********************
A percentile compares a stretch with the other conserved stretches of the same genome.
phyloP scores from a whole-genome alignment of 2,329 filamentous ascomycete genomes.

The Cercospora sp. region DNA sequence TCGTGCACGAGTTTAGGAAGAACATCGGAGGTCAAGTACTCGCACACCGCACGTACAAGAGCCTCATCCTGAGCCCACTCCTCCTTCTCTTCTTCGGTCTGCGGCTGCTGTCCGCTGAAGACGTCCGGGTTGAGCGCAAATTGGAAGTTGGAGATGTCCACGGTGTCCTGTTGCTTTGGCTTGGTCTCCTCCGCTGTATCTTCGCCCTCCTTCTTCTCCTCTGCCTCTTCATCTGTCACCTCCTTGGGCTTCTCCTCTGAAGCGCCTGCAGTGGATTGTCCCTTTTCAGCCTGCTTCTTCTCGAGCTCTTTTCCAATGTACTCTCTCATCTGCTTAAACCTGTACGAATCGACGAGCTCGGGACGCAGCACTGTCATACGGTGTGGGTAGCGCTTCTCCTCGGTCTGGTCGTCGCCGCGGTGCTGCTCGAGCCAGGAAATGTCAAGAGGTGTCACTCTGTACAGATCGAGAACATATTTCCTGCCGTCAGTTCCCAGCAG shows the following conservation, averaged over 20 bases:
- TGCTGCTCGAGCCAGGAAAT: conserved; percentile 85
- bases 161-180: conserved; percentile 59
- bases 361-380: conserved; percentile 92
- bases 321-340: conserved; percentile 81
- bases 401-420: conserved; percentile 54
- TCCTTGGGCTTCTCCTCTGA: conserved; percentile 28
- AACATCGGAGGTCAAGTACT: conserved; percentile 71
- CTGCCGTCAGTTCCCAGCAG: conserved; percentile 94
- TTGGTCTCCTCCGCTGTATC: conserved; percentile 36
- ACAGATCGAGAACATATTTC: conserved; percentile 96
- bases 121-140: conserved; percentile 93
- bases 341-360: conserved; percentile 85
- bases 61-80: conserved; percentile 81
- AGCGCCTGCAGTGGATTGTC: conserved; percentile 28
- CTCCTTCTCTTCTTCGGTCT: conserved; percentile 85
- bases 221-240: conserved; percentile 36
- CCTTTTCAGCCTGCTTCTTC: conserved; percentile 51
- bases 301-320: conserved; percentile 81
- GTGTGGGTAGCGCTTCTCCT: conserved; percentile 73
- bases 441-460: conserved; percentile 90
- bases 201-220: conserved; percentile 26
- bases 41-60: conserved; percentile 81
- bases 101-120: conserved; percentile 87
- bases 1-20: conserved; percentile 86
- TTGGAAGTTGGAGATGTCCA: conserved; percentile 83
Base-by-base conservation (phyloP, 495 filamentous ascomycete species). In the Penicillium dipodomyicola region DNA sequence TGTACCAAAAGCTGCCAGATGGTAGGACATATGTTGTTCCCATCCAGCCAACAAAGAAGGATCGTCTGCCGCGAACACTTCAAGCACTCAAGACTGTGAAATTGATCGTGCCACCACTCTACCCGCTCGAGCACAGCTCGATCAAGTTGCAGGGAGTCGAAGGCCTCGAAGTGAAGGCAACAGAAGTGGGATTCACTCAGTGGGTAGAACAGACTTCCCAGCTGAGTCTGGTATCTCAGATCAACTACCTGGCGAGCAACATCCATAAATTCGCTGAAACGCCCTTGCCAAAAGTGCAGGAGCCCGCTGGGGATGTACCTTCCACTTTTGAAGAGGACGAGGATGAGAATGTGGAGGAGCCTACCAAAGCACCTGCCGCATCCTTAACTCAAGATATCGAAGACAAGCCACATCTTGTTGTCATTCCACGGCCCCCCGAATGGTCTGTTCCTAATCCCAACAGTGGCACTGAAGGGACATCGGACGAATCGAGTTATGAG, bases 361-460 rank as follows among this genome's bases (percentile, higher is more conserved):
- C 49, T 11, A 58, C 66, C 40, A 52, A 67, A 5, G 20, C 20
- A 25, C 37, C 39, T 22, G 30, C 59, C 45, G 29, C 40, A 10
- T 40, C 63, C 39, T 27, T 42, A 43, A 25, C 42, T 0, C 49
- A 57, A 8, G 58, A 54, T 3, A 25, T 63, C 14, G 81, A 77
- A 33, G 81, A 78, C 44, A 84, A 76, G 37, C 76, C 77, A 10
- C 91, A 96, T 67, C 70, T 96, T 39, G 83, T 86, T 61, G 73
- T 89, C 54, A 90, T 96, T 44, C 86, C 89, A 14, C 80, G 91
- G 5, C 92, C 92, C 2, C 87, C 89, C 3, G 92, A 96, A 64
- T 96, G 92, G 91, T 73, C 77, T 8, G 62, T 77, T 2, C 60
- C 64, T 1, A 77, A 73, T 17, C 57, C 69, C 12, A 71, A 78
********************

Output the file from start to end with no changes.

A percentile compares a stretch with the other conserved stretches of the same genome.
phyloP scores from a whole-genome alignment of 2,329 filamentous ascomycete genomes.

The Cercospora sp. region DNA sequence TCGTGCACGAGTTTAGGAAGAACATCGGAGGTCAAGTACTCGCACACCGCACGTACAAGAGCCTCATCCTGAGCCCACTCCTCCTTCTCTTCTTCGGTCTGCGGCTGCTGTCCGCTGAAGACGTCCGGGTTGAGCGCAAATTGGAAGTTGGAGATGTCCACGGTGTCCTGTTGCTTTGGCTTGGTCTCCTCCGCTGTATCTTCGCCCTCCTTCTTCTCCTCTGCCTCTTCATCTGTCACCTCCTTGGGCTTCTCCTCTGAAGCGCCTGCAGTGGATTGTCCCTTTTCAGCCTGCTTCTTCTCGAGCTCTTTTCCAATGTACTCTCTCATCTGCTTAAACCTGTACGAATCGACGAGCTCGGGACGCAGCACTGTCATACGGTGTGGGTAGCGCTTCTCCTCGGTCTGGTCGTCGCCGCGGTGCTGCTCGAGCCAGGAAATGTCAAGAGGTGTCACTCTGTACAGATCGAGAACATATTTCCTGCCGTCAGTTCCCAGCAG shows the following conservation, averaged over 20 bases:
- TGCTGCTCGAGCCAGGAAAT: conserved; percentile 85
- bases 161-180: conserved; percentile 59
- bases 361-380: conserved; percentile 92
- bases 321-340: conserved; percentile 81
- bases 401-420: conserved; percentile 54
- TCCTTGGGCTTCTCCTCTGA: conserved; percentile 28
- AACATCGGAGGTCAAGTACT: conserved; percentile 71
- CTGCCGTCAGTTCCCAGCAG: conserved; percentile 94
- TTGGTCTCCTCCGCTGTATC: conserved; percentile 36
- ACAGATCGAGAACATATTTC: conserved; percentile 96
- bases 121-140: conserved; percentile 93
- bases 341-360: conserved; percentile 85
- bases 61-80: conserved; percentile 81
- AGCGCCTGCAGTGGATTGTC: conserved; percentile 28
- CTCCTTCTCTTCTTCGGTCT: conserved; percentile 85
- bases 221-240: conserved; percentile 36
- CCTTTTCAGCCTGCTTCTTC: conserved; percentile 51
- bases 301-320: conserved; percentile 81
- GTGTGGGTAGCGCTTCTCCT: conserved; percentile 73
- bases 441-460: conserved; percentile 90
- bases 201-220: conserved; percentile 26
- bases 41-60: conserved; percentile 81
- bases 101-120: conserved; percentile 87
- bases 1-20: conserved; percentile 86
- TTGGAAGTTGGAGATGTCCA: conserved; percentile 83
Base-by-base conservation (phyloP, 495 filamentous ascomycete species). In the Penicillium dipodomyicola region DNA sequence TGTACCAAAAGCTGCCAGATGGTAGGACATATGTTGTTCCCATCCAGCCAACAAAGAAGGATCGTCTGCCGCGAACACTTCAAGCACTCAAGACTGTGAAATTGATCGTGCCACCACTCTACCCGCTCGAGCACAGCTCGATCAAGTTGCAGGGAGTCGAAGGCCTCGAAGTGAAGGCAACAGAAGTGGGATTCACTCAGTGGGTAGAACAGACTTCCCAGCTGAGTCTGGTATCTCAGATCAACTACCTGGCGAGCAACATCCATAAATTCGCTGAAACGCCCTTGCCAAAAGTGCAGGAGCCCGCTGGGGATGTACCTTCCACTTTTGAAGAGGACGAGGATGAGAATGTGGAGGAGCCTACCAAAGCACCTGCCGCATCCTTAACTCAAGATATCGAAGACAAGCCACATCTTGTTGTCATTCCACGGCCCCCCGAATGGTCTGTTCCTAATCCCAACAGTGGCACTGAAGGGACATCGGACGAATCGAGTTATGAG, bases 361-460 rank as follows among this genome's bases (percentile, higher is more conserved):
- C 49, T 11, A 58, C 66, C 40, A 52, A 67, A 5, G 20, C 20
- A 25, C 37, C 39, T 22, G 30, C 59, C 45, G 29, C 40, A 10
- T 40, C 63, C 39, T 27, T 42, A 43, A 25, C 42, T 0, C 49
- A 57, A 8, G 58, A 54, T 3, A 25, T 63, C 14, G 81, A 77
- A 33, G 81, A 78, C 44, A 84, A 76, G 37, C 76, C 77, A 10
- C 91, A 96, T 67, C 70, T 96, T 39, G 83, T 86, T 61, G 73
- T 89, C 54, A 90, T 96, T 44, C 86, C 89, A 14, C 80, G 91
- G 5, C 92, C 92, C 2, C 87, C 89, C 3, G 92, A 96, A 64
- T 96, G 92, G 91, T 73, C 77, T 8, G 62, T 77, T 2, C 60
- C 64, T 1, A 77, A 73, T 17, C 57, C 69, C 12, A 71, A 78